Friday, July 13, 2007

why interreligious dialogue is necessary

Interreligious dialogue is not going to convince everyone to put aside their differences and live in total harmony. But it can, at the very least, begin to raise public consciousness about the importance of interreligious issues and minimize stupidity like this: a loud Christian protest against a Hindu chaplain who was to give the opening prayer in the US Senate.

Three people were arrested Thursday after staging a noisy protest as a Hindu chaplain read the opening prayer at the US Senate, branding his appearance an "abomination."

US Capitol Police said the protestors, apparently Christian religious activists, were ejected from the chamber and charged with an unlawful disruption of Congress.

As Hindu chaplain Rajan Zed started to recite his prayer, one protestor was heard chanting "Lord Jesus, forgive us father for allowing a prayer which is an abomination in your sight.

"You are the one, true living God."

Fucking idiots.



daeguowl said...

While we're on Hindu's do you have an opinion on the fate of Shambo the Bull?

Kevin Kim said...

I'm of several minds about Shambo. The problem stems from the fact that the bull-- which has bovine tuberculosis but apparently isn't sick-- might spread infection to other animals.

I have to admit that, as someone who doesn't get into faith healing, fortune telling, and all the other magical aspects of religion, I have trouble seeing a cow as anything other than a source of food, clothing, and other products. The notion of "living symbol" is a bit problematic to me, despite Gandhi's eloquent explanation of why Hindus view cows as objects of veneration.

But that sentiment aside, I do respect the Hindu community's right to venerate their bull. The problem, as so often occurs in pluralistic Western societies, is that we see here a conflict between secular and religious law.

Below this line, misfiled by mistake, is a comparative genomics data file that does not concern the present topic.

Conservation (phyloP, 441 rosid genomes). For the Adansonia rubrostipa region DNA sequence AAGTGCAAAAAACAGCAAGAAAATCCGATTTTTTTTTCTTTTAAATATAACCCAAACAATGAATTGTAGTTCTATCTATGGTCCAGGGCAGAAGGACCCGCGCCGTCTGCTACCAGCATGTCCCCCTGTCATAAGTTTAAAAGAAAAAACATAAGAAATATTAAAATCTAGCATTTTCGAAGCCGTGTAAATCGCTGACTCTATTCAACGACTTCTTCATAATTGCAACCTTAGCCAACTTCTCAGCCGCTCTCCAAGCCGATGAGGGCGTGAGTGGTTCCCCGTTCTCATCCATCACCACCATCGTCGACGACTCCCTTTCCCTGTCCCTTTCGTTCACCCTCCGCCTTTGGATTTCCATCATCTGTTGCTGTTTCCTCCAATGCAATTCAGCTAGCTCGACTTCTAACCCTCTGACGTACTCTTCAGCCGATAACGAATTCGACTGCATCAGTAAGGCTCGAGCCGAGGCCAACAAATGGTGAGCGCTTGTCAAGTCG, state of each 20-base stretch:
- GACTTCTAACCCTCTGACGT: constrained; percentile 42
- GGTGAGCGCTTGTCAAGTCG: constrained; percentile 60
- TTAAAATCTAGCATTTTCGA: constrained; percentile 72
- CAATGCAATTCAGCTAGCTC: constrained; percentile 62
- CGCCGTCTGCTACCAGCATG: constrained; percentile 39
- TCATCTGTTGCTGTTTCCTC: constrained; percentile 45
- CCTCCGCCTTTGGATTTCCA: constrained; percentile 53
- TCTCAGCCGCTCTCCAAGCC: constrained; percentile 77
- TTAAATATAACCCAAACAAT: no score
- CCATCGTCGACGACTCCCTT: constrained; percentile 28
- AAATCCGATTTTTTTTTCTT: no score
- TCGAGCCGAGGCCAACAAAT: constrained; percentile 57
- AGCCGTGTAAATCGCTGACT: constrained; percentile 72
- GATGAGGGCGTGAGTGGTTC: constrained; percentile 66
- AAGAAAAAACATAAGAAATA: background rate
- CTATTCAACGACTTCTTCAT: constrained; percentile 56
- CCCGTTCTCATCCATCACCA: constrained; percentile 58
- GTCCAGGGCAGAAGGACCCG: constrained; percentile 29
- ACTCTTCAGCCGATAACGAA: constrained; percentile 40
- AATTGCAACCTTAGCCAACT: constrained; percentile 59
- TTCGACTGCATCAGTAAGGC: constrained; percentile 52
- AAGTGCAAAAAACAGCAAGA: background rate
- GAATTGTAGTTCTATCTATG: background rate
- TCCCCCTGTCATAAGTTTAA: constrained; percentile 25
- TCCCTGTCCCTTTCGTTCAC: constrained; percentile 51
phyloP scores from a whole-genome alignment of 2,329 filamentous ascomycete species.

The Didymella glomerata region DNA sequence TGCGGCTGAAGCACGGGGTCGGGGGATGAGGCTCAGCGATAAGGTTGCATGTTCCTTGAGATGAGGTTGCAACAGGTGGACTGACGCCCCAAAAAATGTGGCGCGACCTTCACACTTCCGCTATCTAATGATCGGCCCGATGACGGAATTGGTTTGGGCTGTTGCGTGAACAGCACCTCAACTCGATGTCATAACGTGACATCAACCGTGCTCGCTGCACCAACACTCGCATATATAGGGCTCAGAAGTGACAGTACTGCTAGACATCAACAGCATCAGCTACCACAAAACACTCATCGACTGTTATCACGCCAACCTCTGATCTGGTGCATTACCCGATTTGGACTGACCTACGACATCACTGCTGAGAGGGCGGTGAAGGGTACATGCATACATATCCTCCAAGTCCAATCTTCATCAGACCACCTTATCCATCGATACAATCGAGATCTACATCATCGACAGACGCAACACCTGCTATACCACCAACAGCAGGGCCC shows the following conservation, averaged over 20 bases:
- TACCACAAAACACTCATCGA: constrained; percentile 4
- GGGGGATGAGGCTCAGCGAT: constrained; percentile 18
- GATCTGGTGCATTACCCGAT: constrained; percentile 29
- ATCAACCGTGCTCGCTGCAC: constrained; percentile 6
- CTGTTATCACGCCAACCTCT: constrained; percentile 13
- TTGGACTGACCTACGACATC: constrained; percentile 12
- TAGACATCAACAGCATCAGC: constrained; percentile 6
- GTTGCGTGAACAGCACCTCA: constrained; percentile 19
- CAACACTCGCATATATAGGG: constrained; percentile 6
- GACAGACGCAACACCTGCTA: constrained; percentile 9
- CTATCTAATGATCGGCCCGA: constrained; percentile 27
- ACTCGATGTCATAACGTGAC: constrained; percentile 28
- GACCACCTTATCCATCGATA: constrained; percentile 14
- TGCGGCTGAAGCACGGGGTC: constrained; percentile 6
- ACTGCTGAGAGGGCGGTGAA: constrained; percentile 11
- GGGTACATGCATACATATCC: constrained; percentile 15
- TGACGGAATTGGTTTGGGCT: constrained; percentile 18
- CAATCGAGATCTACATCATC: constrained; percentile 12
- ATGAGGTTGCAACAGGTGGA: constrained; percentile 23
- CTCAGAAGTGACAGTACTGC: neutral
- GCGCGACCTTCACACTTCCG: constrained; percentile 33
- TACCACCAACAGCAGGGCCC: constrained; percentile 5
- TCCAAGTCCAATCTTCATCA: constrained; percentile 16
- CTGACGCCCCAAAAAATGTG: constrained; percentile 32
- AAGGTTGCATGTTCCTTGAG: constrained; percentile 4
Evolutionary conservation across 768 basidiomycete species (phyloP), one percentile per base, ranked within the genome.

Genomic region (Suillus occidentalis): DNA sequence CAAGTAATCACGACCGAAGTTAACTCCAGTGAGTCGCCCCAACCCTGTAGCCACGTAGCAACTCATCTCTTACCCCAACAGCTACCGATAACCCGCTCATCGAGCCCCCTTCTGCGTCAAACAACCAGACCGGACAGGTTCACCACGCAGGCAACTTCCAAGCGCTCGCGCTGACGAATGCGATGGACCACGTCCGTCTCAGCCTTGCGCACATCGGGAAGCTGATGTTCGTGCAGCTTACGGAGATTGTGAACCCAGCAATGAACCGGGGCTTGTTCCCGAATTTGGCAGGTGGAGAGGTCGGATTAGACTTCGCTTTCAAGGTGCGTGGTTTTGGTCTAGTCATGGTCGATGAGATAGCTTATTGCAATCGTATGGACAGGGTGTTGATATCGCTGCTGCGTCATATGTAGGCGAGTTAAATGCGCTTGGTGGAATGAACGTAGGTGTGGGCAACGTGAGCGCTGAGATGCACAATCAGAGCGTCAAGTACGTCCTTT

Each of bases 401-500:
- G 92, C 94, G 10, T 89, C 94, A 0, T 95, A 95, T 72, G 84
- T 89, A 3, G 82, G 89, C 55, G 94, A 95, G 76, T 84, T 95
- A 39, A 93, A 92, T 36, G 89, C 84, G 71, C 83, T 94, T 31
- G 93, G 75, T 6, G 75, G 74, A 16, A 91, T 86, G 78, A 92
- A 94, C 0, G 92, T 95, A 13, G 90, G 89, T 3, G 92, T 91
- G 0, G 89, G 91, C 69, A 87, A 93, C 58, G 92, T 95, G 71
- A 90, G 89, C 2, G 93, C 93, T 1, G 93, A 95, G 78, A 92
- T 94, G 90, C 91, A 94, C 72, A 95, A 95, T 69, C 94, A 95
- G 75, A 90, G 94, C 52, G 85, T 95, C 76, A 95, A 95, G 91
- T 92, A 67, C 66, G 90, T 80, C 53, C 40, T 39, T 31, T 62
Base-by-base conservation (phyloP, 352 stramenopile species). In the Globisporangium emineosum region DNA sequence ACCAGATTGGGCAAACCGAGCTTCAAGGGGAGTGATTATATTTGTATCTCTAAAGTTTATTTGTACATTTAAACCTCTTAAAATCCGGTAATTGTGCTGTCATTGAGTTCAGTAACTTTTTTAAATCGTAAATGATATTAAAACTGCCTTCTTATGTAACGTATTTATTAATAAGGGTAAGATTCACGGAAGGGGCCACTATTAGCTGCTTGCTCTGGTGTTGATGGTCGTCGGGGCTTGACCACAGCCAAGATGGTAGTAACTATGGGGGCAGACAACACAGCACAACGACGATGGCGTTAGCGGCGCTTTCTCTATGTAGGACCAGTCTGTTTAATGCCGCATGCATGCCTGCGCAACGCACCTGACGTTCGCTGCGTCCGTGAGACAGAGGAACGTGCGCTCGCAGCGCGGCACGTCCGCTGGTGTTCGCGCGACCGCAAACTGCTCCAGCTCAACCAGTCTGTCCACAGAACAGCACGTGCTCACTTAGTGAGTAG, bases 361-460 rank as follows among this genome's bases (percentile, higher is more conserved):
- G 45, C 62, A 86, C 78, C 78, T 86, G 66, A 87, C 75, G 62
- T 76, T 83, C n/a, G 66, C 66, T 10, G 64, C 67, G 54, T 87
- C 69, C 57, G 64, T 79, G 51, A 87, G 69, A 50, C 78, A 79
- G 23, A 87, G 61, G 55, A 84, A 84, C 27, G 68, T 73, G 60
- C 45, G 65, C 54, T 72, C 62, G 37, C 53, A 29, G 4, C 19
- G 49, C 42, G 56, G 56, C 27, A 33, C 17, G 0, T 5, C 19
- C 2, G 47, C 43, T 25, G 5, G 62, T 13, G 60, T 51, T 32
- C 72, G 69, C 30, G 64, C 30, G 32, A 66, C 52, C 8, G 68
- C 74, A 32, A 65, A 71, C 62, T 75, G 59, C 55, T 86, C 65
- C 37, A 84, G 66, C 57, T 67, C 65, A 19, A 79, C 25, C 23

My own reflex, in such cases, is to follow the law of the land, because I'm thinking about the big picture: for overall pluralism to be possible, citizens have to respect the idea of a secular neutral ground. Religions that settle in the West have to yield on some issues.

This attitude is hard to swallow if you're a believer who (quite naturally) holds his/her religious beliefs to be primary, with the law of the land a distant second. But imagine if every religious community in a Western country had total freedom to practice even the most bizarre or cruel aspects of their tradition. We'd see people fighting for their right to administer clitoridectomies; we'd see even more animal sacrifice (ancient Hindus venerated cows but had no trouble sacrificing horses), and so on. As things stand, Western countries already allow a host of bizarre and possibly cruel religious practices; I don't want to add to that list.

I don't know how the judge is going to rule in this case, but for me, the Solomon's Solution would be either to have Shambo slaughtered as per British law, or to have Shambo shipped to India, there to spread disease (or not-- who knows?) as freely as he wishes. I wouldn't want the bull to remain alive on British soil.

I can't say I've been following this story all that closely, so my response may be a bit off the mark, depending on the actual details of the situation.


daeguowl said...

Or put in some kind of isolation bubble...good response thanks...